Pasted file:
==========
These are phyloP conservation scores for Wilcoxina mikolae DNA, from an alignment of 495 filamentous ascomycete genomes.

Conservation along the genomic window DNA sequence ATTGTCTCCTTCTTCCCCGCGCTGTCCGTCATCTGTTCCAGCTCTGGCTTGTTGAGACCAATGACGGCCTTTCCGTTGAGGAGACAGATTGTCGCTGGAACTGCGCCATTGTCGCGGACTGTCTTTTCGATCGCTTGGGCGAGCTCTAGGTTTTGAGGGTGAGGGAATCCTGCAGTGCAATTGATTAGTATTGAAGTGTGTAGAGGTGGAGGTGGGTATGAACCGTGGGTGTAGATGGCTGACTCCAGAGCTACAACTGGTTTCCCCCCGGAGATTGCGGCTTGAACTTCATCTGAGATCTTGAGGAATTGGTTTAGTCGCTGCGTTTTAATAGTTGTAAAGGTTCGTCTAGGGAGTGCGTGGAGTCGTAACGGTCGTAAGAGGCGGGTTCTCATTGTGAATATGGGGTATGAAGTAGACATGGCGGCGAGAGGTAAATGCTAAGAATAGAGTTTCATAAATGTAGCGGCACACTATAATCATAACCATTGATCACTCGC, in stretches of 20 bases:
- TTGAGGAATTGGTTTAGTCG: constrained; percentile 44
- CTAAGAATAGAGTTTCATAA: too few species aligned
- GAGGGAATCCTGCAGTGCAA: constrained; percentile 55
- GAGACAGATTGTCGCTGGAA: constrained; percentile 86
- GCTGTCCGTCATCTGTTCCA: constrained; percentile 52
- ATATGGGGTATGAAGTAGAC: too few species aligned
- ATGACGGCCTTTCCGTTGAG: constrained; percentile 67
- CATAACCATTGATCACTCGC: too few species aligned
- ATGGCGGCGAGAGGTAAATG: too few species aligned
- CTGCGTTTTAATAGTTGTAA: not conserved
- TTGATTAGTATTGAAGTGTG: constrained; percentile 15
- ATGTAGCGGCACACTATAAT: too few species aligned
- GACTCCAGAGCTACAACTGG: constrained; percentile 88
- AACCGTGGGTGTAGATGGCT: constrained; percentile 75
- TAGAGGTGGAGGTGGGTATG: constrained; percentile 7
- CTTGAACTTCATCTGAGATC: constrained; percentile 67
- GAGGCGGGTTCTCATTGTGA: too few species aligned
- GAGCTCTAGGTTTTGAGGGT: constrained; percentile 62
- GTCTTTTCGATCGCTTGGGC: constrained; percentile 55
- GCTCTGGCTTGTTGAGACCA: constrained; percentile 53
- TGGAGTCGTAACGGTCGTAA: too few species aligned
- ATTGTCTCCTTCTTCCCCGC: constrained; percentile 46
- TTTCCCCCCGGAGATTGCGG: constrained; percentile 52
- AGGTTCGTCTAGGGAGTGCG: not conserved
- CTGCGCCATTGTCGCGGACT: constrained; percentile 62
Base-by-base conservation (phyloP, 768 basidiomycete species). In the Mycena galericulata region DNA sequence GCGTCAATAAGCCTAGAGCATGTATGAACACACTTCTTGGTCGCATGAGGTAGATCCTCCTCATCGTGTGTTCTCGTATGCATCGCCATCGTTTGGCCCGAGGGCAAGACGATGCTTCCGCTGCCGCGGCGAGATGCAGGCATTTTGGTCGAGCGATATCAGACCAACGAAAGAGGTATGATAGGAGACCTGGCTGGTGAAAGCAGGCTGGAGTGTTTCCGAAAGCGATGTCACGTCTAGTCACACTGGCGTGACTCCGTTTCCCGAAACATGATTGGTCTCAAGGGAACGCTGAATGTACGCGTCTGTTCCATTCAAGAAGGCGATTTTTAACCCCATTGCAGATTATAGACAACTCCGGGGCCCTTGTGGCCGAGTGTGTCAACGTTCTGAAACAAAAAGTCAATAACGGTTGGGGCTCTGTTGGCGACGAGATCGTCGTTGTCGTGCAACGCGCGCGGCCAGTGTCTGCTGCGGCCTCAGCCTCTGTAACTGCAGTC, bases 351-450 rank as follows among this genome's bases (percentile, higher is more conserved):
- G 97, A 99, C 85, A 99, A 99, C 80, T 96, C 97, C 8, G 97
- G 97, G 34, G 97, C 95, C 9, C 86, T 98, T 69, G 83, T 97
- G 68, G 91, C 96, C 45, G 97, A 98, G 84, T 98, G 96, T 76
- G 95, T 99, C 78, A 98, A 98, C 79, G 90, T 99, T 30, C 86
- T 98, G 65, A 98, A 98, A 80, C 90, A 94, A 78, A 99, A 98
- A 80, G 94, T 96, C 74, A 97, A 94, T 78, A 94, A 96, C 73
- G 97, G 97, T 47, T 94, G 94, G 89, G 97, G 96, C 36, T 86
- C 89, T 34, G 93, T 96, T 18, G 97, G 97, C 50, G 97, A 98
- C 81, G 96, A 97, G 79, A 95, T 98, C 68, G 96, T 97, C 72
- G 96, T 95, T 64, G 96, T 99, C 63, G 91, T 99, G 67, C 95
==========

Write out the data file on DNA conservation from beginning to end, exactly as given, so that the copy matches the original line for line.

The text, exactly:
These are phyloP conservation scores for Wilcoxina mikolae DNA, from an alignment of 495 filamentous ascomycete genomes.

Conservation along the genomic window DNA sequence ATTGTCTCCTTCTTCCCCGCGCTGTCCGTCATCTGTTCCAGCTCTGGCTTGTTGAGACCAATGACGGCCTTTCCGTTGAGGAGACAGATTGTCGCTGGAACTGCGCCATTGTCGCGGACTGTCTTTTCGATCGCTTGGGCGAGCTCTAGGTTTTGAGGGTGAGGGAATCCTGCAGTGCAATTGATTAGTATTGAAGTGTGTAGAGGTGGAGGTGGGTATGAACCGTGGGTGTAGATGGCTGACTCCAGAGCTACAACTGGTTTCCCCCCGGAGATTGCGGCTTGAACTTCATCTGAGATCTTGAGGAATTGGTTTAGTCGCTGCGTTTTAATAGTTGTAAAGGTTCGTCTAGGGAGTGCGTGGAGTCGTAACGGTCGTAAGAGGCGGGTTCTCATTGTGAATATGGGGTATGAAGTAGACATGGCGGCGAGAGGTAAATGCTAAGAATAGAGTTTCATAAATGTAGCGGCACACTATAATCATAACCATTGATCACTCGC, in stretches of 20 bases:
- TTGAGGAATTGGTTTAGTCG: constrained; percentile 44
- CTAAGAATAGAGTTTCATAA: too few species aligned
- GAGGGAATCCTGCAGTGCAA: constrained; percentile 55
- GAGACAGATTGTCGCTGGAA: constrained; percentile 86
- GCTGTCCGTCATCTGTTCCA: constrained; percentile 52
- ATATGGGGTATGAAGTAGAC: too few species aligned
- ATGACGGCCTTTCCGTTGAG: constrained; percentile 67
- CATAACCATTGATCACTCGC: too few species aligned
- ATGGCGGCGAGAGGTAAATG: too few species aligned
- CTGCGTTTTAATAGTTGTAA: not conserved
- TTGATTAGTATTGAAGTGTG: constrained; percentile 15
- ATGTAGCGGCACACTATAAT: too few species aligned
- GACTCCAGAGCTACAACTGG: constrained; percentile 88
- AACCGTGGGTGTAGATGGCT: constrained; percentile 75
- TAGAGGTGGAGGTGGGTATG: constrained; percentile 7
- CTTGAACTTCATCTGAGATC: constrained; percentile 67
- GAGGCGGGTTCTCATTGTGA: too few species aligned
- GAGCTCTAGGTTTTGAGGGT: constrained; percentile 62
- GTCTTTTCGATCGCTTGGGC: constrained; percentile 55
- GCTCTGGCTTGTTGAGACCA: constrained; percentile 53
- TGGAGTCGTAACGGTCGTAA: too few species aligned
- ATTGTCTCCTTCTTCCCCGC: constrained; percentile 46
- TTTCCCCCCGGAGATTGCGG: constrained; percentile 52
- AGGTTCGTCTAGGGAGTGCG: not conserved
- CTGCGCCATTGTCGCGGACT: constrained; percentile 62
Base-by-base conservation (phyloP, 768 basidiomycete species). In the Mycena galericulata region DNA sequence GCGTCAATAAGCCTAGAGCATGTATGAACACACTTCTTGGTCGCATGAGGTAGATCCTCCTCATCGTGTGTTCTCGTATGCATCGCCATCGTTTGGCCCGAGGGCAAGACGATGCTTCCGCTGCCGCGGCGAGATGCAGGCATTTTGGTCGAGCGATATCAGACCAACGAAAGAGGTATGATAGGAGACCTGGCTGGTGAAAGCAGGCTGGAGTGTTTCCGAAAGCGATGTCACGTCTAGTCACACTGGCGTGACTCCGTTTCCCGAAACATGATTGGTCTCAAGGGAACGCTGAATGTACGCGTCTGTTCCATTCAAGAAGGCGATTTTTAACCCCATTGCAGATTATAGACAACTCCGGGGCCCTTGTGGCCGAGTGTGTCAACGTTCTGAAACAAAAAGTCAATAACGGTTGGGGCTCTGTTGGCGACGAGATCGTCGTTGTCGTGCAACGCGCGCGGCCAGTGTCTGCTGCGGCCTCAGCCTCTGTAACTGCAGTC, bases 351-450 rank as follows among this genome's bases (percentile, higher is more conserved):
- G 97, A 99, C 85, A 99, A 99, C 80, T 96, C 97, C 8, G 97
- G 97, G 34, G 97, C 95, C 9, C 86, T 98, T 69, G 83, T 97
- G 68, G 91, C 96, C 45, G 97, A 98, G 84, T 98, G 96, T 76
- G 95, T 99, C 78, A 98, A 98, C 79, G 90, T 99, T 30, C 86
- T 98, G 65, A 98, A 98, A 80, C 90, A 94, A 78, A 99, A 98
- A 80, G 94, T 96, C 74, A 97, A 94, T 78, A 94, A 96, C 73
- G 97, G 97, T 47, T 94, G 94, G 89, G 97, G 96, C 36, T 86
- C 89, T 34, G 93, T 96, T 18, G 97, G 97, C 50, G 97, A 98
- C 81, G 96, A 97, G 79, A 95, T 98, C 68, G 96, T 97, C 72
- G 96, T 95, T 64, G 96, T 99, C 63, G 91, T 99, G 67, C 95